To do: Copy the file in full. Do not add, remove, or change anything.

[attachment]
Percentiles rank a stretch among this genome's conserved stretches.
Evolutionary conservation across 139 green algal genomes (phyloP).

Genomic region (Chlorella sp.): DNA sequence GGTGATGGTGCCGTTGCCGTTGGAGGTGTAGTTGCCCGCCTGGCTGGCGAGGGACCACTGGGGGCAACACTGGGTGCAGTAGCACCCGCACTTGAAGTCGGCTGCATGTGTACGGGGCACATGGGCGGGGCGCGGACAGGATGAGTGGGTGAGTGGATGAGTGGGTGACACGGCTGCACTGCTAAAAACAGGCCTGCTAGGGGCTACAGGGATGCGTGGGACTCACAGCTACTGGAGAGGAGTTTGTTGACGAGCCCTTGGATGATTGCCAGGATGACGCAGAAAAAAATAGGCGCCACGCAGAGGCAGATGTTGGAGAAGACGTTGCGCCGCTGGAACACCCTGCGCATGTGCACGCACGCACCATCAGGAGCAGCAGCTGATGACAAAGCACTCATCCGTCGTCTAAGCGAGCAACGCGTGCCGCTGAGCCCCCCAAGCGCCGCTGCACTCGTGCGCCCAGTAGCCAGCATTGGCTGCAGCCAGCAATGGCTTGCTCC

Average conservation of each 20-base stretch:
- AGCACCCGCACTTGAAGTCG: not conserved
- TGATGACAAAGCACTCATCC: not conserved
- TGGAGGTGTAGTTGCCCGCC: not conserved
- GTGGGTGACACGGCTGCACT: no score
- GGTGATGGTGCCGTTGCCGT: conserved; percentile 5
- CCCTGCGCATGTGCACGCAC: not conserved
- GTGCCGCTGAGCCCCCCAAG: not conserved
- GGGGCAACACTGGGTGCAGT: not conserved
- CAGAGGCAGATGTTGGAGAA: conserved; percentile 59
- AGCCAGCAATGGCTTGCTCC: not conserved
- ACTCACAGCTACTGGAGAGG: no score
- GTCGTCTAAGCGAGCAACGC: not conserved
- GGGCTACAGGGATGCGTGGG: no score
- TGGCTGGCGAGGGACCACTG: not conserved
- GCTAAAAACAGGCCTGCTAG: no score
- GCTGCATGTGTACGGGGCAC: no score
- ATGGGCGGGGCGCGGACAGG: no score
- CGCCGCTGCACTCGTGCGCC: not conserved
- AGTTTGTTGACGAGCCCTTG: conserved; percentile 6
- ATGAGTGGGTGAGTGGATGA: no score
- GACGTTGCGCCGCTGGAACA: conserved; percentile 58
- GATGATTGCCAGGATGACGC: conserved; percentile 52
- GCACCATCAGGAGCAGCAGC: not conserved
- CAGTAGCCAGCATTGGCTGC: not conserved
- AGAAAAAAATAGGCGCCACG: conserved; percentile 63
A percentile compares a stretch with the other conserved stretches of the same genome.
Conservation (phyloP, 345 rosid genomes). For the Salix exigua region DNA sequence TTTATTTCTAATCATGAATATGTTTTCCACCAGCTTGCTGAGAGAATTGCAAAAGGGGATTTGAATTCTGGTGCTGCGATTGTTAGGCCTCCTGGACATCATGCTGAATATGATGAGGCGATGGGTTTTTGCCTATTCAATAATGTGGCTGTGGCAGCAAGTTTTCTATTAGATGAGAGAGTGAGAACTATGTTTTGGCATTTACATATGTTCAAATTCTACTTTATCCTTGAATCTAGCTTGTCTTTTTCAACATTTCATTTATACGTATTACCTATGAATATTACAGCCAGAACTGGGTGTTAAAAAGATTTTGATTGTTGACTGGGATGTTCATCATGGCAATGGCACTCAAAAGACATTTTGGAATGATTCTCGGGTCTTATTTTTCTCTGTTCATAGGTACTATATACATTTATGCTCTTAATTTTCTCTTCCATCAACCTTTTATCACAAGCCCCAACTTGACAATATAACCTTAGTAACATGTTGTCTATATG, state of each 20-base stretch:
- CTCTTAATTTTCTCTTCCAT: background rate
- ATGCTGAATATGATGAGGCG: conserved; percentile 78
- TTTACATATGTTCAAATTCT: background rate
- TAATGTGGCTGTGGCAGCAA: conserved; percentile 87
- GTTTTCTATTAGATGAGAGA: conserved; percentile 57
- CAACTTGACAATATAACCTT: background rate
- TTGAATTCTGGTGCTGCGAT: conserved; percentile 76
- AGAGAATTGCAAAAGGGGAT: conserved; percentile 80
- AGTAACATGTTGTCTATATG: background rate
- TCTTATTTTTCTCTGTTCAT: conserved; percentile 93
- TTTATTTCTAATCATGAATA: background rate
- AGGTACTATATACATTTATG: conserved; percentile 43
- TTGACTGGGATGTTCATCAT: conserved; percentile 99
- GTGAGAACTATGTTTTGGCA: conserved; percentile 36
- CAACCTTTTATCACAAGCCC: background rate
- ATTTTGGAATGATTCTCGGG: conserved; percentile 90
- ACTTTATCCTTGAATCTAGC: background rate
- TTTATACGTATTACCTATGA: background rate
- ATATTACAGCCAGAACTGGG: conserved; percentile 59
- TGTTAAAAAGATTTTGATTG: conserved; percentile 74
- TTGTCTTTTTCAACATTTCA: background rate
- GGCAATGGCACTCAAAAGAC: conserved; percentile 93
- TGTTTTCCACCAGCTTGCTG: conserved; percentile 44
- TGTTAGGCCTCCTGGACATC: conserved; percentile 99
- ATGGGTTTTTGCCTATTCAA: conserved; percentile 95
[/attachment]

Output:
Percentiles rank a stretch among this genome's conserved stretches.
Evolutionary conservation across 139 green algal genomes (phyloP).

Genomic region (Chlorella sp.): DNA sequence GGTGATGGTGCCGTTGCCGTTGGAGGTGTAGTTGCCCGCCTGGCTGGCGAGGGACCACTGGGGGCAACACTGGGTGCAGTAGCACCCGCACTTGAAGTCGGCTGCATGTGTACGGGGCACATGGGCGGGGCGCGGACAGGATGAGTGGGTGAGTGGATGAGTGGGTGACACGGCTGCACTGCTAAAAACAGGCCTGCTAGGGGCTACAGGGATGCGTGGGACTCACAGCTACTGGAGAGGAGTTTGTTGACGAGCCCTTGGATGATTGCCAGGATGACGCAGAAAAAAATAGGCGCCACGCAGAGGCAGATGTTGGAGAAGACGTTGCGCCGCTGGAACACCCTGCGCATGTGCACGCACGCACCATCAGGAGCAGCAGCTGATGACAAAGCACTCATCCGTCGTCTAAGCGAGCAACGCGTGCCGCTGAGCCCCCCAAGCGCCGCTGCACTCGTGCGCCCAGTAGCCAGCATTGGCTGCAGCCAGCAATGGCTTGCTCC

Average conservation of each 20-base stretch:
- AGCACCCGCACTTGAAGTCG: not conserved
- TGATGACAAAGCACTCATCC: not conserved
- TGGAGGTGTAGTTGCCCGCC: not conserved
- GTGGGTGACACGGCTGCACT: no score
- GGTGATGGTGCCGTTGCCGT: conserved; percentile 5
- CCCTGCGCATGTGCACGCAC: not conserved
- GTGCCGCTGAGCCCCCCAAG: not conserved
- GGGGCAACACTGGGTGCAGT: not conserved
- CAGAGGCAGATGTTGGAGAA: conserved; percentile 59
- AGCCAGCAATGGCTTGCTCC: not conserved
- ACTCACAGCTACTGGAGAGG: no score
- GTCGTCTAAGCGAGCAACGC: not conserved
- GGGCTACAGGGATGCGTGGG: no score
- TGGCTGGCGAGGGACCACTG: not conserved
- GCTAAAAACAGGCCTGCTAG: no score
- GCTGCATGTGTACGGGGCAC: no score
- ATGGGCGGGGCGCGGACAGG: no score
- CGCCGCTGCACTCGTGCGCC: not conserved
- AGTTTGTTGACGAGCCCTTG: conserved; percentile 6
- ATGAGTGGGTGAGTGGATGA: no score
- GACGTTGCGCCGCTGGAACA: conserved; percentile 58
- GATGATTGCCAGGATGACGC: conserved; percentile 52
- GCACCATCAGGAGCAGCAGC: not conserved
- CAGTAGCCAGCATTGGCTGC: not conserved
- AGAAAAAAATAGGCGCCACG: conserved; percentile 63
A percentile compares a stretch with the other conserved stretches of the same genome.
Conservation (phyloP, 345 rosid genomes). For the Salix exigua region DNA sequence TTTATTTCTAATCATGAATATGTTTTCCACCAGCTTGCTGAGAGAATTGCAAAAGGGGATTTGAATTCTGGTGCTGCGATTGTTAGGCCTCCTGGACATCATGCTGAATATGATGAGGCGATGGGTTTTTGCCTATTCAATAATGTGGCTGTGGCAGCAAGTTTTCTATTAGATGAGAGAGTGAGAACTATGTTTTGGCATTTACATATGTTCAAATTCTACTTTATCCTTGAATCTAGCTTGTCTTTTTCAACATTTCATTTATACGTATTACCTATGAATATTACAGCCAGAACTGGGTGTTAAAAAGATTTTGATTGTTGACTGGGATGTTCATCATGGCAATGGCACTCAAAAGACATTTTGGAATGATTCTCGGGTCTTATTTTTCTCTGTTCATAGGTACTATATACATTTATGCTCTTAATTTTCTCTTCCATCAACCTTTTATCACAAGCCCCAACTTGACAATATAACCTTAGTAACATGTTGTCTATATG, state of each 20-base stretch:
- CTCTTAATTTTCTCTTCCAT: background rate
- ATGCTGAATATGATGAGGCG: conserved; percentile 78
- TTTACATATGTTCAAATTCT: background rate
- TAATGTGGCTGTGGCAGCAA: conserved; percentile 87
- GTTTTCTATTAGATGAGAGA: conserved; percentile 57
- CAACTTGACAATATAACCTT: background rate
- TTGAATTCTGGTGCTGCGAT: conserved; percentile 76
- AGAGAATTGCAAAAGGGGAT: conserved; percentile 80
- AGTAACATGTTGTCTATATG: background rate
- TCTTATTTTTCTCTGTTCAT: conserved; percentile 93
- TTTATTTCTAATCATGAATA: background rate
- AGGTACTATATACATTTATG: conserved; percentile 43
- TTGACTGGGATGTTCATCAT: conserved; percentile 99
- GTGAGAACTATGTTTTGGCA: conserved; percentile 36
- CAACCTTTTATCACAAGCCC: background rate
- ATTTTGGAATGATTCTCGGG: conserved; percentile 90
- ACTTTATCCTTGAATCTAGC: background rate
- TTTATACGTATTACCTATGA: background rate
- ATATTACAGCCAGAACTGGG: conserved; percentile 59
- TGTTAAAAAGATTTTGATTG: conserved; percentile 74
- TTGTCTTTTTCAACATTTCA: background rate
- GGCAATGGCACTCAAAAGAC: conserved; percentile 93
- TGTTTTCCACCAGCTTGCTG: conserved; percentile 44
- TGTTAGGCCTCCTGGACATC: conserved; percentile 99
- ATGGGTTTTTGCCTATTCAA: conserved; percentile 95